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Thursday, October 4, 2018

Simone de Beauvoir and The Second Sex


Photo source: Wikimedia Commons, Moshe Milner

Photo license: CC BY-SA 3.0


Simone de Beauvoir (1908-1986) was a French philosopher best known for her contributions to existentialism and feminism. Writer Lisa Appignanesi said,


"When I was growing up in the 60's, Simone de Beauvoir and Jean-Paul Sartre were a model couple, already legendary creatures, rebels with a great many causes, and leaders of what could be called the first postwar youth movement: existentialism - a philosophy that rejected all absolutes and talked of freedom, authenticity, and difficult choices... Despite being indissolubly united and bound by ideas, they remained unmarried and free to engage openly in any number of relationships. This radical departure from convention seemed breathtaking at the time." (Did Simone de Beauvoir's open 'marriage' make her happy? 2005)


The rest of this post is some quotes from Beauvoir.




"I wish that every human life might be pure transparent freedom." (The Blood of Others, 1946)


"...the individual is defined only by his relationship to the world and to other individuals; he exists only by transcending himself, and his freedom can be achieved only through the freedom of others." (The Ethics of Ambiguity, 1947)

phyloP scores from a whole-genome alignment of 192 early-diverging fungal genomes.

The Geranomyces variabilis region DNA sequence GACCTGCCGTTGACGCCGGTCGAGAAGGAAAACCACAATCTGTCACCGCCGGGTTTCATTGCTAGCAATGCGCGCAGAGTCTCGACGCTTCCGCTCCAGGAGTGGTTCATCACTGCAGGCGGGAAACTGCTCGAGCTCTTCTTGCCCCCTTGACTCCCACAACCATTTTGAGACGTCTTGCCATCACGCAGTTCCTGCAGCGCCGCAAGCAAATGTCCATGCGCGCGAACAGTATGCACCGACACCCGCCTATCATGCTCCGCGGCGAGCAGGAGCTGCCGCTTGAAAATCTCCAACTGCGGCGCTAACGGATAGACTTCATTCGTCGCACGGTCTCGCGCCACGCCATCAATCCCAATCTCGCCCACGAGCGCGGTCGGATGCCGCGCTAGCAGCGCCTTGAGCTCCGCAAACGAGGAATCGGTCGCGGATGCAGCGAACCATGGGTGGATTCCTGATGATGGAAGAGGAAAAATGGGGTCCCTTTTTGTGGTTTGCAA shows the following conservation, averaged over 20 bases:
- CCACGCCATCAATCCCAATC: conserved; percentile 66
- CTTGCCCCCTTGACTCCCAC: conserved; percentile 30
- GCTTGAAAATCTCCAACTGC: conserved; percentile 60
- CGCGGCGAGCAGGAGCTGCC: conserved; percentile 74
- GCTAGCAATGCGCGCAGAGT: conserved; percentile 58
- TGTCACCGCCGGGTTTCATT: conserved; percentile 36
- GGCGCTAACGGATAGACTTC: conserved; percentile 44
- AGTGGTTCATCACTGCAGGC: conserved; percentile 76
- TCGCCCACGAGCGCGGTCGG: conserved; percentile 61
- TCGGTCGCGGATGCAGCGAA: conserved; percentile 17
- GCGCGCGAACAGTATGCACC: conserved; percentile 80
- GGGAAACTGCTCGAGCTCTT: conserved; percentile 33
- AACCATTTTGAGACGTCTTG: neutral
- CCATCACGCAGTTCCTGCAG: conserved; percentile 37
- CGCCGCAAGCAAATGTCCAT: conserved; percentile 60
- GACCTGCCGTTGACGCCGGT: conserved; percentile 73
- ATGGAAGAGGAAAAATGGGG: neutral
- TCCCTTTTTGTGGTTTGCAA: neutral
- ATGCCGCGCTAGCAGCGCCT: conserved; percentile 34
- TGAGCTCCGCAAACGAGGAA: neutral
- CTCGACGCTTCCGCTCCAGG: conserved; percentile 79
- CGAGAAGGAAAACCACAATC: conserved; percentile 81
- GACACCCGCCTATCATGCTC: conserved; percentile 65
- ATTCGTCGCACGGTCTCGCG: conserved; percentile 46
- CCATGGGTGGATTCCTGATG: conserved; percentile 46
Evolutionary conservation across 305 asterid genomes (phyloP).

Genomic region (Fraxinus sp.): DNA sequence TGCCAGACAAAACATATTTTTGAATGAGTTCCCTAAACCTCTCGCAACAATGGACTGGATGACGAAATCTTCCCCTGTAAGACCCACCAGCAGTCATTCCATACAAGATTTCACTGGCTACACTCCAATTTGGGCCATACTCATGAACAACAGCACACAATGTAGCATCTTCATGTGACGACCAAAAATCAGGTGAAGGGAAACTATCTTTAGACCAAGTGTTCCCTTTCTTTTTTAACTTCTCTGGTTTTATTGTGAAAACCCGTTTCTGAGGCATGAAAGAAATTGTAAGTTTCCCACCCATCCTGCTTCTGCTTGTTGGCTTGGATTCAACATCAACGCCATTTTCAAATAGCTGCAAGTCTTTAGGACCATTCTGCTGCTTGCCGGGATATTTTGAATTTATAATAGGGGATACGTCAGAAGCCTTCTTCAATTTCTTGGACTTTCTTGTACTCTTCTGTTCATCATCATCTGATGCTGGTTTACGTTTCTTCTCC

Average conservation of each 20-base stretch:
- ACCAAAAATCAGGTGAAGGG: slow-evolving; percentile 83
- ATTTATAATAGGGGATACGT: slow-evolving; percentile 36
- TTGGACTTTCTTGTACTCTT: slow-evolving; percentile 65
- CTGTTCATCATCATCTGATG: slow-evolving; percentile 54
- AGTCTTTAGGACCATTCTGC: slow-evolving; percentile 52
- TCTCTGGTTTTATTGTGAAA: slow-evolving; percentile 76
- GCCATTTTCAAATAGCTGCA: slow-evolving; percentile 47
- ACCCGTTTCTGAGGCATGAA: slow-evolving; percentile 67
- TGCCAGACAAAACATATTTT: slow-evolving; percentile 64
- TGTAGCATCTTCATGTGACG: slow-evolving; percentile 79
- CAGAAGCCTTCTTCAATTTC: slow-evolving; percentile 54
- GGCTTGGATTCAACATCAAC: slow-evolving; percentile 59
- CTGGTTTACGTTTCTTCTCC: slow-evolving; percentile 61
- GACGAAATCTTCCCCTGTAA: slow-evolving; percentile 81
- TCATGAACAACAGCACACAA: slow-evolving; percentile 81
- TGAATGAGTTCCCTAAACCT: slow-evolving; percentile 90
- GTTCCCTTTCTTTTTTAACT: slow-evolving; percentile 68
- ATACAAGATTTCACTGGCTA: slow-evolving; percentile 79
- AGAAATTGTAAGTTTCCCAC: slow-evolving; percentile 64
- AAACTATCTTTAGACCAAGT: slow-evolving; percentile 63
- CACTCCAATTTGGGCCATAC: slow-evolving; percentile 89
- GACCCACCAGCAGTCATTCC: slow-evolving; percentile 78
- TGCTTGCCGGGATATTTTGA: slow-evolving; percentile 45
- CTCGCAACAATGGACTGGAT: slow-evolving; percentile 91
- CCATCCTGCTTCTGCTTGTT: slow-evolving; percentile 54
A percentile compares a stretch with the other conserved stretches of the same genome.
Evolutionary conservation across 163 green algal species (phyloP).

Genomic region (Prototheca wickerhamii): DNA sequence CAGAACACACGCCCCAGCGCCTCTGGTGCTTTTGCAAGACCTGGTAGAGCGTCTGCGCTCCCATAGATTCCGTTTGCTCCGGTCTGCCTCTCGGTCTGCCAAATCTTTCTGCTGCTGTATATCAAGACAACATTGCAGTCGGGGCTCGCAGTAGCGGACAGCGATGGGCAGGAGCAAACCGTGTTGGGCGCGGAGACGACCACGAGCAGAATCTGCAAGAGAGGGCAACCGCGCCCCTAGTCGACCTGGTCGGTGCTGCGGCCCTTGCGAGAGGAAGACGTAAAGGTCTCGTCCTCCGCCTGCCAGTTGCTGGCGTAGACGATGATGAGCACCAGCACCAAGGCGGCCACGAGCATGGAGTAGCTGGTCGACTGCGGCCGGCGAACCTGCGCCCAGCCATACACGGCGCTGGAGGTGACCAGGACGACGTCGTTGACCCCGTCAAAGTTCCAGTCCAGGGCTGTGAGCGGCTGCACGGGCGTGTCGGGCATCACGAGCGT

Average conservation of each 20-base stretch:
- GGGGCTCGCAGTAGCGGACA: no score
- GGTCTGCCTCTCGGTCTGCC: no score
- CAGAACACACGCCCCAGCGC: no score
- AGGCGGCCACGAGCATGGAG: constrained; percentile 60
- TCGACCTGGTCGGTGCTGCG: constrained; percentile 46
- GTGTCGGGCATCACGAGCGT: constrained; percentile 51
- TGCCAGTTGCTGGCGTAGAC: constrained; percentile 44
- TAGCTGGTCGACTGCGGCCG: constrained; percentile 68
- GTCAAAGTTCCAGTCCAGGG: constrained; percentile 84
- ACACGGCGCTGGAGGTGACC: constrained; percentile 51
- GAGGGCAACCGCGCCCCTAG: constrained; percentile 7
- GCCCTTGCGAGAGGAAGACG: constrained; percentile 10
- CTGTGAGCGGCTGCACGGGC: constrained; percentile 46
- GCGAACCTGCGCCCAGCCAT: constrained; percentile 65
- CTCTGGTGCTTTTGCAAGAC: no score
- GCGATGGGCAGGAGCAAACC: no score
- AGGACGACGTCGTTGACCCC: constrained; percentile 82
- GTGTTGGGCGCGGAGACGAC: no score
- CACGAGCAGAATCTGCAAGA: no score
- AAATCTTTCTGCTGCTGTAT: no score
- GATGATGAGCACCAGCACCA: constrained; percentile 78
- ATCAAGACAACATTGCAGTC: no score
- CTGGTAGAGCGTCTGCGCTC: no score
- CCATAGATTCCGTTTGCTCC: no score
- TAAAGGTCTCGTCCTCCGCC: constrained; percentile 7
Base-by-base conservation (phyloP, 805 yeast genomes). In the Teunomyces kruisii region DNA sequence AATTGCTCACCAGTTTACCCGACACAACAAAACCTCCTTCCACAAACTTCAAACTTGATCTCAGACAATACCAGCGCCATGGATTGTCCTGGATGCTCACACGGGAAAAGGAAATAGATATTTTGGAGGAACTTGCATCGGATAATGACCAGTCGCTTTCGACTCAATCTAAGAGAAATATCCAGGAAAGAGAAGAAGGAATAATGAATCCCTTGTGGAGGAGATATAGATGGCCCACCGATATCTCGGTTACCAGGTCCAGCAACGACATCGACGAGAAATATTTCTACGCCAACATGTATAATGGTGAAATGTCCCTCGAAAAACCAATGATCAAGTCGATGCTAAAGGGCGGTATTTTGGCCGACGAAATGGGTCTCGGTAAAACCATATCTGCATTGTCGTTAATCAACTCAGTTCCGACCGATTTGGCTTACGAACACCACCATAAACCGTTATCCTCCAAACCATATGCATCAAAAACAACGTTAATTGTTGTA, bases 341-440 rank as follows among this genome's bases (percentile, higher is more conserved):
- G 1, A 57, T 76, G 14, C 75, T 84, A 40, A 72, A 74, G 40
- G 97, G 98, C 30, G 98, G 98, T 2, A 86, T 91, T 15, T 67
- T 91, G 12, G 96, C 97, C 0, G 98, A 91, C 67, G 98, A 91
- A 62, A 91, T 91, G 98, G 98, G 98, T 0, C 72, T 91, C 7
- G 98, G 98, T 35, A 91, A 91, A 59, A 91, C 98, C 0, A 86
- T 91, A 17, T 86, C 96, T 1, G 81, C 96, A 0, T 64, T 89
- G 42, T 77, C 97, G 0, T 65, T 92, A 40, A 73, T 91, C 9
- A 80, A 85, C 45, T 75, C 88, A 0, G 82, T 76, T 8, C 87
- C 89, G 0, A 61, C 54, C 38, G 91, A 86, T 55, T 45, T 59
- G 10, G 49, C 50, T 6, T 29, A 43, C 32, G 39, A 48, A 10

"Let us try to assume our fundamental ambiguity. It is in the knowledge of the genuine conditions of our life that we must draw our strength to live and our reason for acting." (The Ethics of Ambiguity, 1947)


The Second Sex


"...when we abolish the slavery of half of humanity, together with the whole system of hypocrisy that it implies then the 'division' of humanity will reveal its genuine significance and the human couple will find its true form." (The Second Sex, 1949)


"And yet we are told that femininity is in danger; we are exhorted to be women, remain women, become women. It would appear, then, that every female human being is not necessarily a woman; to be so considered she must share in that mysterious and threatened reality known as femininity." (The Second Sex, 1949)